I think code reviews are crucially important to the success of a
development team. Here are some of my thoughts on how code reviews
might go for a relatively small team.
I understand that at Google they have a dedicated senior person whose
job it is to run the code reviews. That's probably terrific for their
QA. For smaller teams looking to figure out how to do them, here are
On Java Coding Standards
Adopt the Sun standard. Don't think about it too much. It isn't interesting.
You can find this here: http://java.sun.com/docs/codeconv/
Have all of your programmers write their code to conform with it. Their IDEs
should be set up to automatically format it this way. With Eclipse and IntelliJ
and other IDEs, you can create a template so that everyone's source physically
looks the same.
It is terribly boring to sort of drone on and on about whether your fields
belong at the top or bottom of your class, or whether your curly braces belong
on the same line or their own line.
It is also, in my view, very important that everyone's stuff looks the same.
That is, it doesn't matter _that_ your fields are at the top of the class (uh, where
they should be), as long everyone on the team has them in the same place.
This is because code must be readable. If 80% of the cost of software is in the
maintenance, your stuff has to be readable by someone else so that they have the
best chance of finding where the problems are.
This assumes there is some clear set of standards regarding program structure.
Code formatting is worthless if there's no shared understanding of refactoring to
patterns among team members.
The Pragmatic Approach
So here are a few pragmatic ways to approach that matter.
Create a set of development guidelines. These include key aspects of,
for example, Bloch's book Effective Java and books like Bitter Java. These are
an obvious minimum if somehow your team is reading-adverse.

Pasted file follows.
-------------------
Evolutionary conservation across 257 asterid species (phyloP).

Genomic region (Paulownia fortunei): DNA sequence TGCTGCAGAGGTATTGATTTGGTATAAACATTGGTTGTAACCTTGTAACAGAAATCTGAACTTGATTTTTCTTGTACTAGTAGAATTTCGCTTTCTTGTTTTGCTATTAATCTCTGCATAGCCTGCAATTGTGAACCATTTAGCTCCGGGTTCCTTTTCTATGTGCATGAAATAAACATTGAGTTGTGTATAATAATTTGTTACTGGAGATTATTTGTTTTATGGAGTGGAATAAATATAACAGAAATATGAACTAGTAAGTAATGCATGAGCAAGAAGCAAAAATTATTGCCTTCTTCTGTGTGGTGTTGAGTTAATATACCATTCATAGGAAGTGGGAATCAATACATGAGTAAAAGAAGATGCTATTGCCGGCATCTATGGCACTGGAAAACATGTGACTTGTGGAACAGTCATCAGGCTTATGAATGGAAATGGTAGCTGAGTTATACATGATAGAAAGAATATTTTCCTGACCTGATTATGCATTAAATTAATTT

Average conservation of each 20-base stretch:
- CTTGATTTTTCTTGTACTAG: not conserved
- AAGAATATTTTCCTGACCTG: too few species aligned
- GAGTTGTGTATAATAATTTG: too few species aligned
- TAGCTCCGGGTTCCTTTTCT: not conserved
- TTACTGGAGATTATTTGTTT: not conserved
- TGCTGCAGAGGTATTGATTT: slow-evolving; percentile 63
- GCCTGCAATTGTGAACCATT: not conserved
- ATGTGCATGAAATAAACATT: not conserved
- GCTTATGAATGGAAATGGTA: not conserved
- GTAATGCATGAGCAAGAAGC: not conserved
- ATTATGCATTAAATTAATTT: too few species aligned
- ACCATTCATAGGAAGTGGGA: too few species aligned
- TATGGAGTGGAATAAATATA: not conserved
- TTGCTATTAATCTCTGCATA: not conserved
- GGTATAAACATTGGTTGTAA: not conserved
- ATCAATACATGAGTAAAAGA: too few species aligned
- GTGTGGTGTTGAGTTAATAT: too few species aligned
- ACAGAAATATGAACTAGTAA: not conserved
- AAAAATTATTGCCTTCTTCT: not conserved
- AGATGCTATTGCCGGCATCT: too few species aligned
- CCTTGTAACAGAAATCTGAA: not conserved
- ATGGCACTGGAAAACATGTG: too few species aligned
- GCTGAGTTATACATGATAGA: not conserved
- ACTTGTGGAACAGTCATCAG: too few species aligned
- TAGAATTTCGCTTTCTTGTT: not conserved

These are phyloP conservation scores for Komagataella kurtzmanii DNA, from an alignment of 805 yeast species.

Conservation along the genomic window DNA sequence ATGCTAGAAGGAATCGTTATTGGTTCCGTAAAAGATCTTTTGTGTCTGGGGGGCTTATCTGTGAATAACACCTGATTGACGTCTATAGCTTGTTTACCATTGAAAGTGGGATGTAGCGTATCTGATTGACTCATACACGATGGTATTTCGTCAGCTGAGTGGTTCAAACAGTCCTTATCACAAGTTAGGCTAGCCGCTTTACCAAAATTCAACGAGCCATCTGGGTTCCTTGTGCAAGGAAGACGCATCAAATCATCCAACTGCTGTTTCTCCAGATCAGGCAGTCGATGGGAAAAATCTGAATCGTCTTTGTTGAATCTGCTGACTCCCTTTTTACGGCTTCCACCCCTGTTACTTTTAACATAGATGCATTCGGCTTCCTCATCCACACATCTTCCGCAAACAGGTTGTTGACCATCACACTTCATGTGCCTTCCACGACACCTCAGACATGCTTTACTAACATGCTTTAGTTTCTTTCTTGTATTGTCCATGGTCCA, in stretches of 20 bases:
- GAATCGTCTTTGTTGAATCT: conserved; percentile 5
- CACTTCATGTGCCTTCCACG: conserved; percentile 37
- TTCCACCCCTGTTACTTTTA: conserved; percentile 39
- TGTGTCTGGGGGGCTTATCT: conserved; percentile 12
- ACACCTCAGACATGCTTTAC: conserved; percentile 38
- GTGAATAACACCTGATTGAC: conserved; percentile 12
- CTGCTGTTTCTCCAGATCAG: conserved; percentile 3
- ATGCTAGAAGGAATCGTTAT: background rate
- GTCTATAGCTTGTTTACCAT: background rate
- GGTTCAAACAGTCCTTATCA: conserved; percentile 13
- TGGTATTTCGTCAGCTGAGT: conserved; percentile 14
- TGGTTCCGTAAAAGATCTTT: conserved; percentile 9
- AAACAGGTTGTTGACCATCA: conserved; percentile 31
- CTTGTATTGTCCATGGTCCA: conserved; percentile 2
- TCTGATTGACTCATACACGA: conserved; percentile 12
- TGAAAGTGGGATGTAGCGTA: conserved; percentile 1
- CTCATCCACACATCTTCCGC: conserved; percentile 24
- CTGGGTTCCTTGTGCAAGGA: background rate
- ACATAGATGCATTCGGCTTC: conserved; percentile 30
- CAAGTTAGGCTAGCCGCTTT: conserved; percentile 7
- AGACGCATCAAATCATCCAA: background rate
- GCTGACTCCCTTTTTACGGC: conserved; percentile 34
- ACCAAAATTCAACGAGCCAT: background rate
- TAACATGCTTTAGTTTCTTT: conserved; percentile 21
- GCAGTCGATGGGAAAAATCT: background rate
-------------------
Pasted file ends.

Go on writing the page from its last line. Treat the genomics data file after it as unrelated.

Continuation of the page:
Identify general highlights from these, and publish for everyone to access
(say, on your intranet). Make sure no copyrights are being violated. I'm talking
about standard stuff here.
Add your own guidelines to this as people think of them. Have people
understand and follow these general guidelines. These include reminders such as
"Always override hashcode when you override equals" and
"Here is the definition of a Java Bean",
"Don't use the interface enum antipattern" and like that.
If your developers don't all have a strong, shared understanding of
the Gang of Four and the J2EE patterns, it can take a fairly long time to get it.
Have frequent presentations on design patterns. Have everyone in the
group research and present a different pattern or two.
I have found that if people do these three key things (write to the Sun convention,
follow basic coding guidelines and best practices, and refactoring to patterns),
their code will be clean, readable, maintainable, readily understandable,
and will have the best chance of working and being extensible and scalable.
I know that's a lot of neat marketing words, but it's just true in my
But what does that have to do with a code review? Everything. It makes
the stuff you bring to the review. You have to minimize the tension
that quickly obtains at code reviews. You also want to focus on interesting
problems and design issues, not curly braces. Set the bar at least that high,
even when your team has some junior and some senior programmers on it,
and you'll have fun and productive code reviews, not bitchy, egomaniacal showdowns.
Setting the bar at least that high also helps move each developer forward at
an appropriate pace.
Code reviews should be something that everyone looks forward to. I love the stuff I write.
I throw half of it away (bad daddy) in refactoring, but it's fun to have interesting conversations
with smart people who care about what they do.
Code reviews should be short, focused, and frequent. What has worked for me is
30 minutes or so every two or three days, first thing in the morning for each employee.
That way, the comments from the reviews can be incorporated into that day's
work, and the reviews will not be general, but be a good learning
opportunity for one or two important things.
At the end of the week, or some similar time frame, the code reviewer